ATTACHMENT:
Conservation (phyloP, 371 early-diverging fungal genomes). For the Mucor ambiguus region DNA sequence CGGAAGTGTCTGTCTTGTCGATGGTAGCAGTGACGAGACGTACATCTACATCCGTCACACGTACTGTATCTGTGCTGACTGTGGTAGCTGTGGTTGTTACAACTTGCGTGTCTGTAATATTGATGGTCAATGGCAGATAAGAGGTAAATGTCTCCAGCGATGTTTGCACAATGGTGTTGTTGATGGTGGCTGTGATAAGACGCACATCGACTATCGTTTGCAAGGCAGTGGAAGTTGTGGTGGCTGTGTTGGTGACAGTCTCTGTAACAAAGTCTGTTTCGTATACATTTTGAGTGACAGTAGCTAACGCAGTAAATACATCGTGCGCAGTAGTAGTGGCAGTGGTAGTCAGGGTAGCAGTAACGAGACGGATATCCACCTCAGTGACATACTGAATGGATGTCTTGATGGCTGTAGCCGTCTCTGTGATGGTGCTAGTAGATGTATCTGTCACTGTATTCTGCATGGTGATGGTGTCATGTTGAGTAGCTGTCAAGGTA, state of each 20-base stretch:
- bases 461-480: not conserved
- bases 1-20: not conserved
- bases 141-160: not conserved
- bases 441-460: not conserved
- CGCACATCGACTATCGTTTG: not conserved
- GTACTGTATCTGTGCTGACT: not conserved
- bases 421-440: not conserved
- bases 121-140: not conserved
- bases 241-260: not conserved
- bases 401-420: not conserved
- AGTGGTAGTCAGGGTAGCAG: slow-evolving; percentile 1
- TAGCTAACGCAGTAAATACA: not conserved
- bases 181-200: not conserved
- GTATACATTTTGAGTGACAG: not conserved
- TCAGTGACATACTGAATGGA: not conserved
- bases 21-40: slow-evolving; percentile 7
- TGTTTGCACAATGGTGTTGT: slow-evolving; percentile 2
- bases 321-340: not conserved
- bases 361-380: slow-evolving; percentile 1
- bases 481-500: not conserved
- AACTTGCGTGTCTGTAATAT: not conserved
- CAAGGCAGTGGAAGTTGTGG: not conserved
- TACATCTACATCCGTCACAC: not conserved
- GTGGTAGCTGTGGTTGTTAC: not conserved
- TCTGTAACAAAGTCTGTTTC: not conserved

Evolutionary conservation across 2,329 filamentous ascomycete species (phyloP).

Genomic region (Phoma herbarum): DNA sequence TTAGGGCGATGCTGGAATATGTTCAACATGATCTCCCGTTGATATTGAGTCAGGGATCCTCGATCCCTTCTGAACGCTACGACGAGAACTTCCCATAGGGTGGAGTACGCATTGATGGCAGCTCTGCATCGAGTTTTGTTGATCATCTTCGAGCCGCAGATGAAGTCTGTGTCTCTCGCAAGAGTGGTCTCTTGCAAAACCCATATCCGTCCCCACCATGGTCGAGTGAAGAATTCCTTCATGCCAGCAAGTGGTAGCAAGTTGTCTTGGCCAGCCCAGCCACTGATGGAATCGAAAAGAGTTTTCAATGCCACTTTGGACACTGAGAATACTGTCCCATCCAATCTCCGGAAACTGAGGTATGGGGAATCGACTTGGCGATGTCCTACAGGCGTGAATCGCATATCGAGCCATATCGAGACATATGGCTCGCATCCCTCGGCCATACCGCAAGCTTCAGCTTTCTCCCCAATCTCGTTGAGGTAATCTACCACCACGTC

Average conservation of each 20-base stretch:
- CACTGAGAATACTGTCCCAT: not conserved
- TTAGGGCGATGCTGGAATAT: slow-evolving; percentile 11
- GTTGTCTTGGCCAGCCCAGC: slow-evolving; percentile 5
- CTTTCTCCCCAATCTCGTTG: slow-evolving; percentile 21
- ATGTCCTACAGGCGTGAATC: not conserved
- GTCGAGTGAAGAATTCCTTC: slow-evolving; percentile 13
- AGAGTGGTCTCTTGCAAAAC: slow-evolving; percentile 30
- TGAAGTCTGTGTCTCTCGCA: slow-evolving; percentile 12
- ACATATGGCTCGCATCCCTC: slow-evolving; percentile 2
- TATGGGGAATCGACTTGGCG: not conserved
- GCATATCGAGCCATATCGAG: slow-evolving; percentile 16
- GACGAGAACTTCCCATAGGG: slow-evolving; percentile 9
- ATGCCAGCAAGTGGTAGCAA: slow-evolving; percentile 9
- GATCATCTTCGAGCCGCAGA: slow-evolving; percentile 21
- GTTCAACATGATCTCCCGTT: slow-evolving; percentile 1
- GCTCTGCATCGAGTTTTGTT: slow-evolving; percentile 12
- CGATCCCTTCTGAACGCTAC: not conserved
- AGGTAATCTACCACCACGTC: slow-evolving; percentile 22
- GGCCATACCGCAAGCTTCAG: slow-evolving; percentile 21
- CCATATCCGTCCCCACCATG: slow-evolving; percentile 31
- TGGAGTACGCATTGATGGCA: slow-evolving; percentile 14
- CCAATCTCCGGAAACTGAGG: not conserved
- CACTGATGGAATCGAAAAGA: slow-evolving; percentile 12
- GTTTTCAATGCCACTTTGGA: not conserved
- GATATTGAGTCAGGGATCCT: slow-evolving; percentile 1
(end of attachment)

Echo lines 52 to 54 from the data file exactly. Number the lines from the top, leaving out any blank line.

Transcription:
- CACTGATGGAATCGAAAAGA: slow-evolving; percentile 12
- GTTTTCAATGCCACTTTGGA: not conserved
- GATATTGAGTCAGGGATCCT: slow-evolving; percentile 1